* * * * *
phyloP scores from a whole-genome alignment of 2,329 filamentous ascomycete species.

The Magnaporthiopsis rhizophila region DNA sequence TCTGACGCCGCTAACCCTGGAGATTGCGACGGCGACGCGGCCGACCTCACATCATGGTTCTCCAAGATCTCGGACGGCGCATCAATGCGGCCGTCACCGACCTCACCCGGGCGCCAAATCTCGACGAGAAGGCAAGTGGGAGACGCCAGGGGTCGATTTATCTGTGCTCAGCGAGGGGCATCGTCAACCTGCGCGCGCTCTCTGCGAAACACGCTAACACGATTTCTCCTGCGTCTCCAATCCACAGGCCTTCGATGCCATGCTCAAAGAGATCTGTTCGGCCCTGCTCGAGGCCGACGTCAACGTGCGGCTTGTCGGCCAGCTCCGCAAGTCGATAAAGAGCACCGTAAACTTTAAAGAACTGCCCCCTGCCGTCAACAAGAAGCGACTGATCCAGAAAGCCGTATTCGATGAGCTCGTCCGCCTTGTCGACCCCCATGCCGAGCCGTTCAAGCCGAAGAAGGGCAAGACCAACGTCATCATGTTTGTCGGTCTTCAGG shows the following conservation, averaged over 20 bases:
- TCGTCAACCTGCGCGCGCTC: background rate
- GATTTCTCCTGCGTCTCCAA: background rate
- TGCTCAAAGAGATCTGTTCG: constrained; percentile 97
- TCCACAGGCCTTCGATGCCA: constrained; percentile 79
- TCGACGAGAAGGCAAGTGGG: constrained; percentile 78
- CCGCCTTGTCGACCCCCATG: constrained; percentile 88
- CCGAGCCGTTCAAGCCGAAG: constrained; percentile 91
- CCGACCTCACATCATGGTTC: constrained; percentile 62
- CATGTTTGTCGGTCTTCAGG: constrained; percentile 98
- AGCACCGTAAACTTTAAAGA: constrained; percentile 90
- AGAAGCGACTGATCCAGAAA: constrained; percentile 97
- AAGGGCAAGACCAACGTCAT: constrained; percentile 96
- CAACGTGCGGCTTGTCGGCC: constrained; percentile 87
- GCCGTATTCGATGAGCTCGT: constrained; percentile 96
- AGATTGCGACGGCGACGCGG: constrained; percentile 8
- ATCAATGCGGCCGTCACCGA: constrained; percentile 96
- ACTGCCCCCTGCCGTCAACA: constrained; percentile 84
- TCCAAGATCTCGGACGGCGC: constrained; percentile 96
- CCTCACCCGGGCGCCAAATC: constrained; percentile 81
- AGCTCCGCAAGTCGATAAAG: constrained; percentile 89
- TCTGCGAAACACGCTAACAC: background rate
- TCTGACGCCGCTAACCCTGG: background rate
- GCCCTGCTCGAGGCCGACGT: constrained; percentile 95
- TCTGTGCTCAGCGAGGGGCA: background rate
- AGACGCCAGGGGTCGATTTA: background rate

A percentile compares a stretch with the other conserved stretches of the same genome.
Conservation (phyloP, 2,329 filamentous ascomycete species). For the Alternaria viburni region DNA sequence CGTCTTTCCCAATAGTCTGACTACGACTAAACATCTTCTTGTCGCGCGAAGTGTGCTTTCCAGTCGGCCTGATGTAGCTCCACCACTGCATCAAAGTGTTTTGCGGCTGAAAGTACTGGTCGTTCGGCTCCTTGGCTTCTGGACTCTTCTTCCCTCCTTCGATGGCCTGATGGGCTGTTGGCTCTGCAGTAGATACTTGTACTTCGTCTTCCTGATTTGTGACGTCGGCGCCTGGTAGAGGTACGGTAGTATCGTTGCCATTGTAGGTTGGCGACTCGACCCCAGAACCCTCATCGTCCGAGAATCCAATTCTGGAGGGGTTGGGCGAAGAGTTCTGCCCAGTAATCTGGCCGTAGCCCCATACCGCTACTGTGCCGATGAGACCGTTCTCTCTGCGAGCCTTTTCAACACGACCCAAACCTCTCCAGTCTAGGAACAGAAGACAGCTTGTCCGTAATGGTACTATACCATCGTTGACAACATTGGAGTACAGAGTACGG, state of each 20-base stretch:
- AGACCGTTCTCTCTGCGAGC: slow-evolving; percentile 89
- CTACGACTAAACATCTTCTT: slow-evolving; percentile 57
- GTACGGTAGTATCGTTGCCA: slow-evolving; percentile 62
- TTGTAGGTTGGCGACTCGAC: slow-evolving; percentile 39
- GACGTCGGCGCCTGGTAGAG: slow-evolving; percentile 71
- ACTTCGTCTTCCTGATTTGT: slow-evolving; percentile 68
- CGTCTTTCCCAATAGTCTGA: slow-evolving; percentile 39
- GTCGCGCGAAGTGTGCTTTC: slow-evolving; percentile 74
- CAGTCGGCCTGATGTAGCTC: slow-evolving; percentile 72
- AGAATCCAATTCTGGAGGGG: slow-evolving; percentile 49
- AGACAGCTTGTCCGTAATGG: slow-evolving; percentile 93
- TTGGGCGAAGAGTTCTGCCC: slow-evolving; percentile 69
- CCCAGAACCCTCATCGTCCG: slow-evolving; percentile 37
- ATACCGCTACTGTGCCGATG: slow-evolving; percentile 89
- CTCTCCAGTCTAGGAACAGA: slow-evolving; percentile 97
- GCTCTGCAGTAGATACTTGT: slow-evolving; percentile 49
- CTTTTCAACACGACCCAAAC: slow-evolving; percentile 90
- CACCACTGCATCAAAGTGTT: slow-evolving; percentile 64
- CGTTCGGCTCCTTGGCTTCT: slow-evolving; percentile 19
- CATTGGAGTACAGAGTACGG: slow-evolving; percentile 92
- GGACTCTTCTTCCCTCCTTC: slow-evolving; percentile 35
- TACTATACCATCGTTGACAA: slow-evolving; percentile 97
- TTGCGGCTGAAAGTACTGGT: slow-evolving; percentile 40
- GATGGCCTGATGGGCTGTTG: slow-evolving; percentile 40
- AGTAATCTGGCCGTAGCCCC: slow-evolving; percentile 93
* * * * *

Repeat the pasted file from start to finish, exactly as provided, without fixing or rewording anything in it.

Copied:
phyloP scores from a whole-genome alignment of 2,329 filamentous ascomycete species.

The Magnaporthiopsis rhizophila region DNA sequence TCTGACGCCGCTAACCCTGGAGATTGCGACGGCGACGCGGCCGACCTCACATCATGGTTCTCCAAGATCTCGGACGGCGCATCAATGCGGCCGTCACCGACCTCACCCGGGCGCCAAATCTCGACGAGAAGGCAAGTGGGAGACGCCAGGGGTCGATTTATCTGTGCTCAGCGAGGGGCATCGTCAACCTGCGCGCGCTCTCTGCGAAACACGCTAACACGATTTCTCCTGCGTCTCCAATCCACAGGCCTTCGATGCCATGCTCAAAGAGATCTGTTCGGCCCTGCTCGAGGCCGACGTCAACGTGCGGCTTGTCGGCCAGCTCCGCAAGTCGATAAAGAGCACCGTAAACTTTAAAGAACTGCCCCCTGCCGTCAACAAGAAGCGACTGATCCAGAAAGCCGTATTCGATGAGCTCGTCCGCCTTGTCGACCCCCATGCCGAGCCGTTCAAGCCGAAGAAGGGCAAGACCAACGTCATCATGTTTGTCGGTCTTCAGG shows the following conservation, averaged over 20 bases:
- TCGTCAACCTGCGCGCGCTC: background rate
- GATTTCTCCTGCGTCTCCAA: background rate
- TGCTCAAAGAGATCTGTTCG: constrained; percentile 97
- TCCACAGGCCTTCGATGCCA: constrained; percentile 79
- TCGACGAGAAGGCAAGTGGG: constrained; percentile 78
- CCGCCTTGTCGACCCCCATG: constrained; percentile 88
- CCGAGCCGTTCAAGCCGAAG: constrained; percentile 91
- CCGACCTCACATCATGGTTC: constrained; percentile 62
- CATGTTTGTCGGTCTTCAGG: constrained; percentile 98
- AGCACCGTAAACTTTAAAGA: constrained; percentile 90
- AGAAGCGACTGATCCAGAAA: constrained; percentile 97
- AAGGGCAAGACCAACGTCAT: constrained; percentile 96
- CAACGTGCGGCTTGTCGGCC: constrained; percentile 87
- GCCGTATTCGATGAGCTCGT: constrained; percentile 96
- AGATTGCGACGGCGACGCGG: constrained; percentile 8
- ATCAATGCGGCCGTCACCGA: constrained; percentile 96
- ACTGCCCCCTGCCGTCAACA: constrained; percentile 84
- TCCAAGATCTCGGACGGCGC: constrained; percentile 96
- CCTCACCCGGGCGCCAAATC: constrained; percentile 81
- AGCTCCGCAAGTCGATAAAG: constrained; percentile 89
- TCTGCGAAACACGCTAACAC: background rate
- TCTGACGCCGCTAACCCTGG: background rate
- GCCCTGCTCGAGGCCGACGT: constrained; percentile 95
- TCTGTGCTCAGCGAGGGGCA: background rate
- AGACGCCAGGGGTCGATTTA: background rate

A percentile compares a stretch with the other conserved stretches of the same genome.
Conservation (phyloP, 2,329 filamentous ascomycete species). For the Alternaria viburni region DNA sequence CGTCTTTCCCAATAGTCTGACTACGACTAAACATCTTCTTGTCGCGCGAAGTGTGCTTTCCAGTCGGCCTGATGTAGCTCCACCACTGCATCAAAGTGTTTTGCGGCTGAAAGTACTGGTCGTTCGGCTCCTTGGCTTCTGGACTCTTCTTCCCTCCTTCGATGGCCTGATGGGCTGTTGGCTCTGCAGTAGATACTTGTACTTCGTCTTCCTGATTTGTGACGTCGGCGCCTGGTAGAGGTACGGTAGTATCGTTGCCATTGTAGGTTGGCGACTCGACCCCAGAACCCTCATCGTCCGAGAATCCAATTCTGGAGGGGTTGGGCGAAGAGTTCTGCCCAGTAATCTGGCCGTAGCCCCATACCGCTACTGTGCCGATGAGACCGTTCTCTCTGCGAGCCTTTTCAACACGACCCAAACCTCTCCAGTCTAGGAACAGAAGACAGCTTGTCCGTAATGGTACTATACCATCGTTGACAACATTGGAGTACAGAGTACGG, state of each 20-base stretch:
- AGACCGTTCTCTCTGCGAGC: slow-evolving; percentile 89
- CTACGACTAAACATCTTCTT: slow-evolving; percentile 57
- GTACGGTAGTATCGTTGCCA: slow-evolving; percentile 62
- TTGTAGGTTGGCGACTCGAC: slow-evolving; percentile 39
- GACGTCGGCGCCTGGTAGAG: slow-evolving; percentile 71
- ACTTCGTCTTCCTGATTTGT: slow-evolving; percentile 68
- CGTCTTTCCCAATAGTCTGA: slow-evolving; percentile 39
- GTCGCGCGAAGTGTGCTTTC: slow-evolving; percentile 74
- CAGTCGGCCTGATGTAGCTC: slow-evolving; percentile 72
- AGAATCCAATTCTGGAGGGG: slow-evolving; percentile 49
- AGACAGCTTGTCCGTAATGG: slow-evolving; percentile 93
- TTGGGCGAAGAGTTCTGCCC: slow-evolving; percentile 69
- CCCAGAACCCTCATCGTCCG: slow-evolving; percentile 37
- ATACCGCTACTGTGCCGATG: slow-evolving; percentile 89
- CTCTCCAGTCTAGGAACAGA: slow-evolving; percentile 97
- GCTCTGCAGTAGATACTTGT: slow-evolving; percentile 49
- CTTTTCAACACGACCCAAAC: slow-evolving; percentile 90
- CACCACTGCATCAAAGTGTT: slow-evolving; percentile 64
- CGTTCGGCTCCTTGGCTTCT: slow-evolving; percentile 19
- CATTGGAGTACAGAGTACGG: slow-evolving; percentile 92
- GGACTCTTCTTCCCTCCTTC: slow-evolving; percentile 35
- TACTATACCATCGTTGACAA: slow-evolving; percentile 97
- TTGCGGCTGAAAGTACTGGT: slow-evolving; percentile 40
- GATGGCCTGATGGGCTGTTG: slow-evolving; percentile 40
- AGTAATCTGGCCGTAGCCCC: slow-evolving; percentile 93